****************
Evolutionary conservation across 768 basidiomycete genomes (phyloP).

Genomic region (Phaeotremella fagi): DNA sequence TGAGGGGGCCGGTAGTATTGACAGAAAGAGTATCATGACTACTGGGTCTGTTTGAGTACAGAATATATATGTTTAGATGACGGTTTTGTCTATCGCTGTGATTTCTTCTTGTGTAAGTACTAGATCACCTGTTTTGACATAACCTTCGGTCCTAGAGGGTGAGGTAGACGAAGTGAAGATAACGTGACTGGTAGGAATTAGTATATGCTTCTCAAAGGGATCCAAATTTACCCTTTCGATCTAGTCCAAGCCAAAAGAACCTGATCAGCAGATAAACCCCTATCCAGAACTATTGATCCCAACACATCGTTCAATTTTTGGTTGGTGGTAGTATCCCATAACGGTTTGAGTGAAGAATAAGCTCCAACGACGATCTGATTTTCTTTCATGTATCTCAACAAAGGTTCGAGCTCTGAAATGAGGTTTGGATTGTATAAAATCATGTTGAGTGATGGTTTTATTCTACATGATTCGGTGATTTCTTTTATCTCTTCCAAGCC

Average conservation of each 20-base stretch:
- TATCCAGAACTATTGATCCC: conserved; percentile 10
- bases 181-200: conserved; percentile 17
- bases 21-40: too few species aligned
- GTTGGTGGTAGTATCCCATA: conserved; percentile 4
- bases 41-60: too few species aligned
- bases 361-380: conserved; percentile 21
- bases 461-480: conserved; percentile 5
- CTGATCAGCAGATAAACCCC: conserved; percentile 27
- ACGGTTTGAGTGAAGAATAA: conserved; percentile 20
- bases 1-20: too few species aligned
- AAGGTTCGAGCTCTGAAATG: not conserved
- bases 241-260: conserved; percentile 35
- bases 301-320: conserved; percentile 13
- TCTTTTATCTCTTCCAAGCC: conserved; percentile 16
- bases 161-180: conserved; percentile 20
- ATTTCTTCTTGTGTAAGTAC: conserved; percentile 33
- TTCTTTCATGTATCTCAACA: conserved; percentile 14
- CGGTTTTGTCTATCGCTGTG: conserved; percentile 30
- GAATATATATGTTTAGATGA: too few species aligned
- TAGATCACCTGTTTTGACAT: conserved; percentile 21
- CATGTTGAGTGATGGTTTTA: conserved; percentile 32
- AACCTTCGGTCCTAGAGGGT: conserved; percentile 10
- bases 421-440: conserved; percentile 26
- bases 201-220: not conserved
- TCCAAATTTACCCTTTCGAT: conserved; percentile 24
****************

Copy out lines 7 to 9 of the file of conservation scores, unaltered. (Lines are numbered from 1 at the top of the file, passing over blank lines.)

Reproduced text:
- GTTGGTGGTAGTATCCCATA: conserved; percentile 4
- bases 41-60: too few species aligned
- bases 361-380: conserved; percentile 21